Monday, September 12, 2011

Anger lingers over towns flooded by Trinity Dam

Anger lingers over towns flooded by Trinity Dam
Carolyn Jones, Chronicle Staff Writer

Monday, September 12, 2011

The closest Mary Hamilton can get to her hometown is on a boat in the
middle of a lake.
There, beneath the watery depths of Trinity Lake, lies old Trinity
Center - its homes and hotels, saloons and schools, ranches and
resorts - all now a murky underwater ghost town.

In its day, Trinity Center was a lively hub of commerce, a major stop
on the only road from San Francisco to Portland. But all that washed
away when the government built Trinity Dam and flooded the valley.

"My parents fought it, but it didn't do any good," said Hamilton, 79,
whose family lived in and around Trinity Center for generations. "It
was terrible. Just awful. So much pioneer work went into building that
town, it was like losing a part of yourself."

It's been 50 years since the Bureau of Reclamation built Trinity Lake,
flooding Trinity Center, Stringtown and Minersville into oblivion. As
dwindling numbers of former residents gather for reunions, emotions
remain raw over the loss of their towns and the struggle to keep the
memories alive.

'Nobody wanted this'
"It's like a death," said Hamilton, who was in her early 20s when the
order came to evacuate. "The lake is beautiful, but so much was lost.
Nobody wanted this. We were just devastated."

Trinity Lake isn't the only Northern California reservoir with ghost
towns scattered along its bottom. Lake Shasta, built in the late 1930s
and early 1940s, contains the remnants of Kennett, which in its heyday
had 10,000 residents, an opera house, three-story hotels, a hospital,
a cemetery and the famed Diamond Bar Saloon, reputedly the most
opulent bar between Sacramento and Portland.

Kennett residents were so mad about the dam that some refused to
leave, said Jay Thompson, a historian at the Shasta Historical Society
in Redding.

"They were pioneers," he said. "There was a lot of hard labor that
went into building this town, and they weren't just going to go."

But as the water crept up over doors, windows and eventually rooftops,
go they did. Now Kennett is 400 feet underwater.

With the loss of these towns, a slice of Western history vanished as
well, historians said. Most of these towns dated from California's
earliest days and were microcosms of the California story: First came
mining, then logging, with a little ranching, tourism and partying
thrown in.

"These little towns were boom-bust-boom-bust for generations," said
Howard May, historian at the Trinity County Historical Society in
Weaverville. "They were all highly local, self-sufficient places. It
was life on a very small scale - socially, economically, culturally."

Before the railroads, the main wagon road to Oregon and points north
went through the rugged, picturesque Trinity Alps, bypassing the
Shasta area because of hostile relations with the local American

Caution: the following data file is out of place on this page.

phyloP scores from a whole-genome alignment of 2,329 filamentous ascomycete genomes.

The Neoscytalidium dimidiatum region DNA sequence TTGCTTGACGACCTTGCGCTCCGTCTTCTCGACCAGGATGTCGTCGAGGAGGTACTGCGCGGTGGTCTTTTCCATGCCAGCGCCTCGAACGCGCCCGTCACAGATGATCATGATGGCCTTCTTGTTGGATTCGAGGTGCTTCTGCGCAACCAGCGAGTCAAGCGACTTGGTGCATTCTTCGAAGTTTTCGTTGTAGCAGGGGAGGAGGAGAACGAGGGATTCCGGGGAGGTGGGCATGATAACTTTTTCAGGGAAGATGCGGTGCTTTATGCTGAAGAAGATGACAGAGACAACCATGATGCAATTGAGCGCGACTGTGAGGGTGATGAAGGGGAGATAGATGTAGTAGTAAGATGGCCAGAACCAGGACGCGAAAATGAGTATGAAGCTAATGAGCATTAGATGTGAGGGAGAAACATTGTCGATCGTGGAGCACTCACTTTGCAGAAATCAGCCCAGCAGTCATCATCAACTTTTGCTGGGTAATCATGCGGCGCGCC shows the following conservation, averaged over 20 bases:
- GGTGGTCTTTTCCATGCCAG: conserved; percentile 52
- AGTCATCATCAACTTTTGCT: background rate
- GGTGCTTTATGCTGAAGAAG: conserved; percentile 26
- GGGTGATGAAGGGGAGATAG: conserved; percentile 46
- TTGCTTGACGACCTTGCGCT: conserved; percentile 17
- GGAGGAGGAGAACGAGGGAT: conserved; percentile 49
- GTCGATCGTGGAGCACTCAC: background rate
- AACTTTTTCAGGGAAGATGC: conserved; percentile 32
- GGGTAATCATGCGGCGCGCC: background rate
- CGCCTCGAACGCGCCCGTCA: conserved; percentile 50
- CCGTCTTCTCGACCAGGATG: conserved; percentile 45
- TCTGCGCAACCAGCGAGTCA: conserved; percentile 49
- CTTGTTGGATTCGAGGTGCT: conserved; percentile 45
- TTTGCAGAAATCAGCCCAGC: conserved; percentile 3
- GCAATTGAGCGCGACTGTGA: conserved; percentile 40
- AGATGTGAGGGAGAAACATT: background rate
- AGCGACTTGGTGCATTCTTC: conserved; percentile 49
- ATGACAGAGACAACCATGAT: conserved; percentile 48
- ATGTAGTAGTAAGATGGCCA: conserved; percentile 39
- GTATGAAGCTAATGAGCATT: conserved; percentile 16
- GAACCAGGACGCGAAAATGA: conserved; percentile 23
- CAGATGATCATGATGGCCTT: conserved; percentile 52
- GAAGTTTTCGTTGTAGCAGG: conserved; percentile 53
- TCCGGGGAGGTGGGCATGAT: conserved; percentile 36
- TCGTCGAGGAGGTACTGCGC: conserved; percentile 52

Indians, historians said.

In its day, Trinity County was among the most populated areas in the
state. It's now among the least populated, with only 14,000 residents
spread over 2 million acres.

Precious memories
Mark Groves, 82, has great memories of Stringtown, where his family
had lived on and off for decades. There was a bar, a store and a
school, with a few dozen houses strung along the road, hence the name.

Everyone got together for baseball games against Trinity Center and
Lewiston, he said.

And the fishing, everyone agrees, was incredible. Before the dam,
salmon migrated freely up the Trinity River in great numbers and were
a staple of the local diet.

"When the government engineers came, we had a lot of town meetings.
They were packed," Groves said. "Virtually everyone was opposed to the
dam. But it was a fait accompli. The government came in, and that was

The government paid property owners for their land, but residents had
no recourse if they didn't want to leave.

"These days, people's first stop would be the Sierra Club in San
Francisco," May said. "But back then, these places were very isolated.
You weren't within 10 feet of the levers of power."

Some moved to nearby towns, and others left the area entirely.
Residents of Trinity Center actually moved some of the buildings,
including the Odd Fellows hall, uphill to form a new Trinity Center,
which is now along Highway 3.

For decades, residents were so bitter about the dam that they tore
down signs and misdirected tourists for what the government dubbed
Clair Engle Lake, named after a Democratic U.S. senator who was active
in water policy. It wasn't until 10 years ago that the government
changed the name to Trinity Lake.

A boon for some
But for some residents, the dam was good news, May said.

The towns were suffering economically as mining dried up, and some
welcomed a payout from the government, he said.

"Like in the recession today, some people were economically marooned,"
he said. "If you were stuck with no money in, say, Stringtown, it felt
like the lowest nether regions of the world."

But for those with jobs and homes and a wide social network, "this was
like Armageddon," he said.

Groves and his family moved to the Coffee Creek area, where they
started a winery. His son, Keith, the last baby born in Stringtown,
said that in some ways, Trinity Lake didn't just swallow three towns,
it also stripped residents of much of their prized self-sufficiency.

With the dam, the fisheries are greatly diminished, and lake levels -
which affect tourism - fluctuate widely based on the state's water

"There's a lot of frustration because these policies are still out of
our hands," he said. "But this all happened in 1955. People back then
didn't really argue with the federal government."

E-mail Carolyn Jones at

This article appeared on page A - 1 of the San Francisco Chronicle

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